Saturday, May 31, 2008

Bean Dip??

Hummus got me through grad school, the second time around. Many a meal was made from pita, hummus, kalamata olives, feta and tabouleh. I couldn't believe it was made from beans. I've since discovered that chickpeas are one of the few beans I like.

This recipe is from the Food Network Kitchens. I add the tahini to the food processor first. Tahini is like peanut butter. It's made from sesame seeds and tends to separate. Stir it well before measuring.

Add the lemon juice and give it a spin.

Add the garlic, chickpeas, salt and pepper. Process until smooth.

Stream in the olive oil while the machine is running.

Garnish with parsley. I added paprika for color. Look for some pita and get busy.

Tools of the trade:

Thursday, May 29, 2008

My Favorite Salad

This is my favorite salad of all time. The recipe is from Sue Weiler, a chef and instructor in Cleveland. I hadn't had the salad in a couple of years. Low and behold, I walked into Whole Foods one Saturday and smelled the distinct aroma of fried Halloumi cheese. It was on! Thanks to Sue, I had the perfect recipe for this.

Halloumi is one of the coolest cheeses ever. It doesn't melt, so you can grill it or fry it.

It's a firm cheese and slices easily.

Brown on both sides in a nonstick skillet over medium heat.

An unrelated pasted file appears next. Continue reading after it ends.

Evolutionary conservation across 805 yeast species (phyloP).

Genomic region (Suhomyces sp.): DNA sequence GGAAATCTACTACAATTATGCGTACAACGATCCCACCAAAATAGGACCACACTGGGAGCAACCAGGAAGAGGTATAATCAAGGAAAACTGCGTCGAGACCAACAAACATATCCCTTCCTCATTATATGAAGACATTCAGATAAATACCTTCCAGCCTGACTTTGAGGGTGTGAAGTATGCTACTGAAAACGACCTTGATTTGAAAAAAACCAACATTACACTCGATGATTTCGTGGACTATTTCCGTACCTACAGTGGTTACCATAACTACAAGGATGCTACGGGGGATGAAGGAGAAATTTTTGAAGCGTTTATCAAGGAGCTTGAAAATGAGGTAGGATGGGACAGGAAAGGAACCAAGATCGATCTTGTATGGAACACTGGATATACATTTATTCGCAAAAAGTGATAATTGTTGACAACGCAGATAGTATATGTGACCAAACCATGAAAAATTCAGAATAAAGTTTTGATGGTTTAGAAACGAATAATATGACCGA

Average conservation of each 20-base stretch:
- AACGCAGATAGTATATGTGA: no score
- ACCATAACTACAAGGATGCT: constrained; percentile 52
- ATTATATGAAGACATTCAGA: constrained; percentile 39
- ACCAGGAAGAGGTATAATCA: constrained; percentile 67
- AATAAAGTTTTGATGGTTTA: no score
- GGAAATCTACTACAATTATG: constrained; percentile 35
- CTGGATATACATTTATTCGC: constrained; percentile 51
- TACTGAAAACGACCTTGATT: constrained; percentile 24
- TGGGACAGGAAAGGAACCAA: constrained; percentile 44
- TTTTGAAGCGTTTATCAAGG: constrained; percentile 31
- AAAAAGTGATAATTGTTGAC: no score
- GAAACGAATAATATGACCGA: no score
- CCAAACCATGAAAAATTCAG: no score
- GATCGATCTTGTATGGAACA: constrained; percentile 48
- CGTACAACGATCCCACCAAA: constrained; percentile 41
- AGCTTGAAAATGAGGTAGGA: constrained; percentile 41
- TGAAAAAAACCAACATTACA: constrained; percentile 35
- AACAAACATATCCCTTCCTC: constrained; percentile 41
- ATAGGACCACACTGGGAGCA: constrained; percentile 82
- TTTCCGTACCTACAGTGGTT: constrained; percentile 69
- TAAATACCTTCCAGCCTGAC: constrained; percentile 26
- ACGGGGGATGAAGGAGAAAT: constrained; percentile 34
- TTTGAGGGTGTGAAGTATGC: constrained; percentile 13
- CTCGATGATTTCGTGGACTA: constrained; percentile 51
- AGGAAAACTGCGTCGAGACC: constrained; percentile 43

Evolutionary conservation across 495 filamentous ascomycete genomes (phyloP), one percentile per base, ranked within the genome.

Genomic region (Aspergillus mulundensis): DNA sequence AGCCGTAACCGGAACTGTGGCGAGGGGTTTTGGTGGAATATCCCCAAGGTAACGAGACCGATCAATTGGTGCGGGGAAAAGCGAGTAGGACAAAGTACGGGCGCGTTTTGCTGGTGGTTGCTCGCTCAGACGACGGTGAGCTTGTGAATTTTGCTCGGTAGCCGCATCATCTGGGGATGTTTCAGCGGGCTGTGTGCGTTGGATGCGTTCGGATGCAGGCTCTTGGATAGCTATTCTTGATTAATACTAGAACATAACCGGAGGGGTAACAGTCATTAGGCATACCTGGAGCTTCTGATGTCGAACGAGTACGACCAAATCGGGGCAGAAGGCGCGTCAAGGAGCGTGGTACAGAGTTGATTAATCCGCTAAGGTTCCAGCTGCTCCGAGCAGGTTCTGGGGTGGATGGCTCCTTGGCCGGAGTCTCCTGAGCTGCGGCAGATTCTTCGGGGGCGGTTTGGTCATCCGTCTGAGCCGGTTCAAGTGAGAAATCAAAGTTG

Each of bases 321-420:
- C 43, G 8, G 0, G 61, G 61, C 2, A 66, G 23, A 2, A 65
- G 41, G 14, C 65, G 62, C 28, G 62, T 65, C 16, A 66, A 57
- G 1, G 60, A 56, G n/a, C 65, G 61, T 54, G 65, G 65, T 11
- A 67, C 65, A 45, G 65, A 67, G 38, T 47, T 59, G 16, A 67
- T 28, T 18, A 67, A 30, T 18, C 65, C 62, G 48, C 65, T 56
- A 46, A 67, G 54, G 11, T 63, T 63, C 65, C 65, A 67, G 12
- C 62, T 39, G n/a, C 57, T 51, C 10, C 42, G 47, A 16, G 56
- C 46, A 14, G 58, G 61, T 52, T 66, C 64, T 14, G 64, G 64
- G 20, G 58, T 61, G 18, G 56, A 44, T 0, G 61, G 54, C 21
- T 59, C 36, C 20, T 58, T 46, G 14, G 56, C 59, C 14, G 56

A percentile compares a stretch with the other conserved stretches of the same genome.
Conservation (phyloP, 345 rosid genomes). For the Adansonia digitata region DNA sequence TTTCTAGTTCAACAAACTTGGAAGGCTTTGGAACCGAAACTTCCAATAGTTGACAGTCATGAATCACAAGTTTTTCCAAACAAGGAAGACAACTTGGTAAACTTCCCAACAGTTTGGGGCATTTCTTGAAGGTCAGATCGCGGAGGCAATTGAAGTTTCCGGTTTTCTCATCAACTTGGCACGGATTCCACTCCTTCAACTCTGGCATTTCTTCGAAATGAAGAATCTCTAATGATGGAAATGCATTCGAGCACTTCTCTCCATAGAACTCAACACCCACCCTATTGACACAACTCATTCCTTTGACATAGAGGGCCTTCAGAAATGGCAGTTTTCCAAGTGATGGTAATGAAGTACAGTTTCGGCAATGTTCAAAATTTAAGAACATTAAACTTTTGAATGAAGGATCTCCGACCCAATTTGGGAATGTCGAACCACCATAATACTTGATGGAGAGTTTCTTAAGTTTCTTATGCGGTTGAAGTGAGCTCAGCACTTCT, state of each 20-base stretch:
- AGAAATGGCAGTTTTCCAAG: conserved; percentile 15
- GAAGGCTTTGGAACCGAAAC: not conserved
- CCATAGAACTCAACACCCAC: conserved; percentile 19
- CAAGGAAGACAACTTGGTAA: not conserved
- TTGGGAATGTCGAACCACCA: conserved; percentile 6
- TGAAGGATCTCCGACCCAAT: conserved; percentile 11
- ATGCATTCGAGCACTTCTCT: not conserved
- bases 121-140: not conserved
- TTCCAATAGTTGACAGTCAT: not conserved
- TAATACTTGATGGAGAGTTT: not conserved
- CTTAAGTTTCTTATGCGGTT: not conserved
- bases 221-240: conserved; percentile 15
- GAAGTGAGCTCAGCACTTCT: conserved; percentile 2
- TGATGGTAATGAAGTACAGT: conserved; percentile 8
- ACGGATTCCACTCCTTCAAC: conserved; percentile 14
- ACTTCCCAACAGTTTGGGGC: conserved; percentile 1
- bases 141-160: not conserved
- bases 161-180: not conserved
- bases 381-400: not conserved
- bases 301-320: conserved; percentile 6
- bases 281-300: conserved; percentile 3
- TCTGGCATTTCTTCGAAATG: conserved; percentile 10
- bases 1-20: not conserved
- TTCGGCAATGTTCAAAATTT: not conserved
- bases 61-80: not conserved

Let's get going on the salad dressing. Whip out your mini food processor. Miracle has a mini bowl, so I used that. Start with garlic and dill. I like a lot of both.

Take it all for a spin.

Add fresh lemon juice and a little honey. Stream in the olive oil while the processor is running. You should end up with something like this.

Now that the dressing is done, let's move on to the rest of the salad. Get some red and green grapes. Slice them in half.

Place your salad greens on a plate and add a couple of tablespoons of dressing.

Toss the greens and add the grapes and cheese. Good eating is immediately ahead!

Tools of the trade:

Monday, May 26, 2008

Welcome Summer (Unofficially)

Memorial Day is the first official grilling holiday of the year and I felt compelled to do my part to keep the tradition alive! I kept it simple this year -- turkey burgers, beans and lemonade. I would have loved grilled corn, but with braces, it's just too much work to eat it. The OXO Corn Stripper is on my gadget hot list this summer. I'm also holding out for the mango splitter and pineapple slicer, but I digress.

The turkey burgers you've seen before, so let's get to the beans. My mother clipped this recipe from a magazine and taped it to the inside of one of the kitchen cabinets, right near the phone. She also kept family news clippings posted here as well. It was there for as long as I could remember and I'm 34. I never remember her making these, but my stepmom did later. This is my version.
Start with some bacon. My home is a pork-free zone, so this is turkey bacon. All turkey bacon is not created equal. In terms of taste, I prefer Wellshire Farms, Trader Joe's and Louis Rich. You need to help the bacon along by adding a couple of tablespoons of olive oil.

Cook until crispy. Reserve the fat. While the bacon is frying, get started on the veg -- bell peppers, onion and garlic. Man, it's time to oil my board.

Add the chopped peppers and onions to the reserved bacon fat and olive oil. Season with salt and pepper.

To keep the garlic from burning, give the other veggies a head start by adding them to the pot first. They create a nice bed for the garlic.

Once the veggies soften, add ground turkey. I was multitasking and grilled the turkey outside; I wanted the smokey flavor in the beans.